Alpha-blockers are used to treat a variety of conditions, including high blood pressure, Raynaud’s disease and to improve urine flow in older men with enlarged prostates. Now, a new study suggests there is a higher risk of ischemic stroke for men who take alpha-blockers but who are not already taking other blood pressure medications.
The study is published in the Canadian Medical Association Journal and was led by Dr. Chao-Lun Lai, from the National Taiwan University Hospital, Hsin-Chu Branch.
The researchers explain that alpha-blockers were originally developed to control hypertension, but they are now mainly used by older men with prostate hypertrophy.
The drugs work by relaxing certain muscles and helping small blood vessels stay open. Alpha-blockers keep the hormone norepinephrine from tightening muscles in the walls of smaller arteries and veins.
By blocking that effect, alpha-blockers keep the vessels open and relaxed, improving blood flow and lowering blood pressure.
However, these drugs can have adverse effects, say the researchers, who note that men starting alpha-blockers can see a large decrease in blood pressure within the first few days, increasing risk of stroke.
To investigate to what extent this medication increases stroke risk, the team studied a group of 7,502 Taiwanese men over the age of 50 as they entered the initiation phase of alpha-blockers.
Each patient who took part in the study had both a first stroke and a new prescription of alpha-blockers during the study period, which took place over 3 years.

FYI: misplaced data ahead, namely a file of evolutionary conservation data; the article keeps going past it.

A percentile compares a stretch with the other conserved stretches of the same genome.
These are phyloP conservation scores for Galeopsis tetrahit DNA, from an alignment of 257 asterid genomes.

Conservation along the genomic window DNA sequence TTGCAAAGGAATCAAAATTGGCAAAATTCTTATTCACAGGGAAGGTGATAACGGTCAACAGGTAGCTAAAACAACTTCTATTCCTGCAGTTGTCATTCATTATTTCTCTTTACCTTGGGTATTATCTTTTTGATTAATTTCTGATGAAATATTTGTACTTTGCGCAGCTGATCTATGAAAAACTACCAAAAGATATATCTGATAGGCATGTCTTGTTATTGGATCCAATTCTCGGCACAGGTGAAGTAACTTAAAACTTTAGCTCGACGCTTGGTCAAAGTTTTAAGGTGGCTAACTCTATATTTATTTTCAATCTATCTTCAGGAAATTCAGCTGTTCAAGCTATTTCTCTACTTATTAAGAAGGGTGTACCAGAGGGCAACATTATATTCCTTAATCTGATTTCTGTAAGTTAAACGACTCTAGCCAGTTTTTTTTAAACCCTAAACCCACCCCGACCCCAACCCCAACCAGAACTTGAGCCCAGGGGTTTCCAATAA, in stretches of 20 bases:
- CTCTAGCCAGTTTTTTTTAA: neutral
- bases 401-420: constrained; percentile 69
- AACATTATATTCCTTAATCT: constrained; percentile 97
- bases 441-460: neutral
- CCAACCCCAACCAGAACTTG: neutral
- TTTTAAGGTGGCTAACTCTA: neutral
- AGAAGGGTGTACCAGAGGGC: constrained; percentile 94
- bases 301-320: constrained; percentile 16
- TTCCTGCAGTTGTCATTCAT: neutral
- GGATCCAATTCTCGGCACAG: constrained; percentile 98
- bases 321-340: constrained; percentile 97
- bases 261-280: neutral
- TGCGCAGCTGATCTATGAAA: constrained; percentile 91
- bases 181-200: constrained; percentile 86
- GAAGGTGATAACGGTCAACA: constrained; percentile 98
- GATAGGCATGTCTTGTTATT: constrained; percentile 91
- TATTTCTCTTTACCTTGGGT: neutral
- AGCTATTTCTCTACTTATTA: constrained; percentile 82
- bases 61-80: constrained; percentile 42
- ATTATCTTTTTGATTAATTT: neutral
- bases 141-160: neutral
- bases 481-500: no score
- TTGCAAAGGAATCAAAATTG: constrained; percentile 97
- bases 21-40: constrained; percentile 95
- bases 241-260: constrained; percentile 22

- Stroke kills nearly 130,000 Americans each year
- Every 4 minutes, an average of one American dies from stroke
- Around 87% of strokes are ischemic strokes – when blood flow to the brain is blocked.
Results show an increased ischemic stroke risk for men during the first 21 days of starting treatment and a reduced risk 22-60 days after starting treatment.
In detail, men who were not taking other blood pressure drugs has a two-fold increased risk of ischemic stroke during the first 21 days, compared with men who started taking alpha-blockers later.
Interestingly, men who were already taking other blood pressure medications did not have an increased risk of stroke, likely because their bodies were already accustomed to the medications and their blood pressure-stabilizing effects.
As a result of their findings, the researchers “recommend caution when prescribing alpha-blockers to patients who are not taking other antihypertensive medications.”
Though their study involved a large sample size, the team admits to some study limitations. For example, they did not include 5-alpha-reductase inhibitors – which is an alternative treatment for benign prostatic hyperplasia.
Additionally, they were not able to determine from the data whether prescribed medications were actually taken by the patients.
Finally, because the study was carried out mainly among Chinese men in Taiwan, the team says further research is needed to investigate whether other ethnicities face the same increased stroke risks.
Medical News Today recently reported on a study that suggested speaking at least two languages may protect against cognitive impairment after stroke.